Flowering crops for foliage growers

Material Information

Flowering crops for foliage growers
Series Title:
CFREC-Apopka research report
Conover, Charles Albert, 1934-
Poole, R. T ( Richard Turk )
Central Florida Research and Education Center--Apopka
Place of Publication:
Apopka FL
University of Florida, IFAS, Central Florida Research and Education Center-Apopka
Publication Date:
Physical Description:
4 p. : ; 28 cm.


Subjects / Keywords:
Flowers -- Florida ( lcsh )
Flower gardening -- Florida ( lcsh )
Greenhouse plants -- Florida ( lcsh )
City of Apopka ( local )
Flowers ( jstor )
Flowering ( jstor )
Angiosperms ( jstor )
government publication (state, provincial, terriorial, dependent) ( marcgt )
non-fiction ( marcgt )


General Note:
Caption title.
Statement of Responsibility:
C.A. Conover and R.T. Poole.

Record Information

Source Institution:
University of Florida
Rights Management:
All applicable rights reserved by the source institution and holding location.
Resource Identifier:
70627022 ( OCLC )


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not reflect current scientific knowledge
or recommendations. These texts
represent the historic publishing
record of the Institute for Food and
Agricultural Sciences and should be
used only to trace the historic work of
the Institute and its staff. Current IFAS
research may be found on the
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site maintained by the Florida
Cooperative Extension Service.

Copyright 2005, Board of Trustees, University
of Florida

v 1626

Q Flowering Crops for Foliage Growers

Central Science C. A. Conover and R. T. Poolel
Library University of Florida, IFAS
Central Florida Research and Education Center Apopka
MAR 9 1qRCQ CFREC-Apopka Research Report, RH-88-9

University of Flnrbe popularity of potted flowering plants has increased in recent
L-- --years and some foliage growers have added flowering plants to their product
line. The major obstacle to growing flowering plants in foliage production
facilities is the lack of high enough light levels. Glass and polyethylene
covered greenhouses can be used to produce high-light requiring flowering
crops provided cooling systems are adequate, but many fiberglass
greenhouses have significant percentages of shade built into the fiberglass
and therefore cannot be utilized to grow high-light intensity crops.

The following plant materials can be grown under conditions similar to
those used to grow foliage plants. In some cases, slightly higher light
intensities are required, but these can be obtained by removing some of the
shade paint or shade cloth. The plants discussed are those that are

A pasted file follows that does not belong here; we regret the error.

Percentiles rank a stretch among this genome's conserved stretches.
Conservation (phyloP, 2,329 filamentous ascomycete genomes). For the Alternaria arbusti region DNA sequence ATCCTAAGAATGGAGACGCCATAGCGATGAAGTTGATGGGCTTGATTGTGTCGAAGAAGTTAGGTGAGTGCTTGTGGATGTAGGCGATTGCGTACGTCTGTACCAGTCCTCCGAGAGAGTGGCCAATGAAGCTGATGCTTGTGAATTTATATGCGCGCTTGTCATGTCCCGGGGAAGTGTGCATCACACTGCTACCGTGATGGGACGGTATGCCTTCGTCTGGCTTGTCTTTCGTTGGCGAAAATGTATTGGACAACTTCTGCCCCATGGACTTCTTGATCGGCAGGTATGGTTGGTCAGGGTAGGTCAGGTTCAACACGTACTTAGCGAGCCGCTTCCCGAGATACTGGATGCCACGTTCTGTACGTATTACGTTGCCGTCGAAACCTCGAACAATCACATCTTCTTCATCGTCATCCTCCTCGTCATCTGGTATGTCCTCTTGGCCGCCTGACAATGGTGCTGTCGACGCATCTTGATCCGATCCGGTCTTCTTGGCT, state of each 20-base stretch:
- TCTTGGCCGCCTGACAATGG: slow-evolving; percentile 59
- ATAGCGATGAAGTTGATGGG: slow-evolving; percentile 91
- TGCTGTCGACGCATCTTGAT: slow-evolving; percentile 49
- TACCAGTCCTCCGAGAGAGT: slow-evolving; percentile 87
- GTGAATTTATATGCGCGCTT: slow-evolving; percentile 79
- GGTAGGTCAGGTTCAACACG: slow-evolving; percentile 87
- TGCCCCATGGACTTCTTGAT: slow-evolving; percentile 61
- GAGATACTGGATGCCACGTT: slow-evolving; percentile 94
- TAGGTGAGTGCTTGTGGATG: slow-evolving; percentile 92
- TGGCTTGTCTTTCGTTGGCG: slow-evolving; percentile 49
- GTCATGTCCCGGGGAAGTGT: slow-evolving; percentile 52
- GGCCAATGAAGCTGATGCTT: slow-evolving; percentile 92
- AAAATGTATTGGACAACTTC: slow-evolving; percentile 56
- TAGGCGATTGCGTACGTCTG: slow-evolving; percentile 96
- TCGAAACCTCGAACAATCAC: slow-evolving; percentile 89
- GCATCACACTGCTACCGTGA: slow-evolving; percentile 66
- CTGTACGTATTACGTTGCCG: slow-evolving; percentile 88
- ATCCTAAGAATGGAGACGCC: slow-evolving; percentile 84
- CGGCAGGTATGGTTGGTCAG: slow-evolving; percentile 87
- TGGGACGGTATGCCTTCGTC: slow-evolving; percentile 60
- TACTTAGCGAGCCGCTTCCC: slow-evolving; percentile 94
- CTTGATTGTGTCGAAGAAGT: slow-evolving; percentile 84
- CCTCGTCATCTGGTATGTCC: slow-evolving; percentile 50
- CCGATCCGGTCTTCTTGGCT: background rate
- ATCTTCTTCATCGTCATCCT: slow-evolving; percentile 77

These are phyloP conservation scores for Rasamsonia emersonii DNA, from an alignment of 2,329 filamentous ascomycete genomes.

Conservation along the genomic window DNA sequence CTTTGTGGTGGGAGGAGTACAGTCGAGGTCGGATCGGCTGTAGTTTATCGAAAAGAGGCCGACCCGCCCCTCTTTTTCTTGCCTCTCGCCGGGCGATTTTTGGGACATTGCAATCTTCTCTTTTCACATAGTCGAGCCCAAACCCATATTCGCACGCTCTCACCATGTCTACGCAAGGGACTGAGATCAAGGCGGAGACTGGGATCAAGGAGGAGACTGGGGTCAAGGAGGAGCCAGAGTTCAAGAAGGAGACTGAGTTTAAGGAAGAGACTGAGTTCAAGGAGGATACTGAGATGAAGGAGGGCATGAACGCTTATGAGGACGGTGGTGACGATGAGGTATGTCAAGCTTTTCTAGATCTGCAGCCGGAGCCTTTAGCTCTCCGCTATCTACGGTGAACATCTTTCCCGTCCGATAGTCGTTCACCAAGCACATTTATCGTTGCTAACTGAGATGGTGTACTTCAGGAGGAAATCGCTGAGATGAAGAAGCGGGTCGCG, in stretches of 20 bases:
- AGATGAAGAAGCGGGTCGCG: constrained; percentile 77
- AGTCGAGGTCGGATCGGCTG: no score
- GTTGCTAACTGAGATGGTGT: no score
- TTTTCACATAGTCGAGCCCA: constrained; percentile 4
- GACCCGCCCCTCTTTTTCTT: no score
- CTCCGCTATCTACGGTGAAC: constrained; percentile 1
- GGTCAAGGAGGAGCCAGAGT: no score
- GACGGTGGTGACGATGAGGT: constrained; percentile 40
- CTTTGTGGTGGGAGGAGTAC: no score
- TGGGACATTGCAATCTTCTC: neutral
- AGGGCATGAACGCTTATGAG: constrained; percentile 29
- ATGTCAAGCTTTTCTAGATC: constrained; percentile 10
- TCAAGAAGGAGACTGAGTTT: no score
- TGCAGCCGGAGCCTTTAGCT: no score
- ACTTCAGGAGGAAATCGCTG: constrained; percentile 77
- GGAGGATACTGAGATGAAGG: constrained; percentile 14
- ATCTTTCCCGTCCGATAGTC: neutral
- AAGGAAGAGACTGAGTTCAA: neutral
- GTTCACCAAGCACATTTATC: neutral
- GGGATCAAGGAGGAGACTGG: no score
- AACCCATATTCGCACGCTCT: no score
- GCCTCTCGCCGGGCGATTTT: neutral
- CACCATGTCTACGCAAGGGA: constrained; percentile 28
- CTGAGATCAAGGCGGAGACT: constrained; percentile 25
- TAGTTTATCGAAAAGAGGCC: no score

presently being grown and have the potential for increased sales.

Aphelandra squarrosa 'Dania'. Aphelandras are sold both as flowering
plants and, when not in bloom, as foliage plants. Several other cultivars
are available, but 'Dania' is the easiest to grow and flower. Light
requirements are 800 to 1000 foot-candles for vegetative growth and 1500
ft-c for flowering. In the summer light levels for vegetative growth must
be maintained initially or flowering will occur when plants are too short
and in the winter they may not flower at all if light levels are not high
enough. Optimal growth will occur when temperatures are between 60 and
900F, with soil temperatures between 70 and 800F. A well-drained potting
medium with good aeration should be used and a 3-1-2 ratio fertilizer at a
rate of 1800 pounds nitrogen/acre/year (N/A/yr) is appropriate.
Over-fertilization often causes postharvest leaf drop. Stock plants must
be checked and those with leaf crinkle culled or this problem may become
severe and a low quality crop produced.

The potential for this crop is good. Only a limited number of
producers sell aphelandras in flower, probably because it is somewhat more
difficult to grow than most foliage plants; subsequently, there is a demand
for good quality plants in flower.

Anthurium scherzeranum, Anthurium andraeanum and Anthurium "hybrids".
Anthuriums make excellent plants for the home but, except for scherzeranum,
most have been too large for use as pot plants. New, smaller hybrids are
being developed specifically for use as pot plants. Light requirements are
1500 to 2000 ft-candles and the optimum temperatures are 65 to 900F. The
use of a well-aerated potting medium such as 2 parts peat:l part perlite
and 1-1-1 ratio fertilizer at 1200 to 1500 lb N/A/yr is suggested.

1Professor and Center Director, and Professor, Plant Physiology,
* respectively, Central Florida Research and Education Center Apopka, 2807
Binion Road, Apopka, FL 32703.

Even though the cultivars presently available do not make the best pot
plants, there appears to be considerable demand for anthuriums and with the
new hybrids being developed this potential should increase. The major
drawback for most producers is the 12 to 18 month growth cycle necessary
for a quality crop.

Bromeliads. Many genera and species compose this group called "bromeliads".
Some of the most common genera sold as flowering plants
include Aechmea, Guzmania, Neoregelia, Tillandsia and Vriesea.

Optimum light requirements for the bromeliads vary with the genus, but
ranges are from 1500 to 3000 ft-candles. Optimum temperature range is from
60 to 900F and fertilization requirements are 1200 to 1500 lb N/A/yr of a
3-1-2 ratio fertilizer. Bromeliads require a highly-aerated medium with
excellent drainage which can be achieved by using 3 peat moss:2 perlite or
1 peat:l pine bark.

Since most genera are flowered by use of a growth regulator such as
Ethephon, an ethylene-releasing compound, timing is a special
consideration. Ethephon should be used only when plants are of sufficient
size or the inflorescence will be small.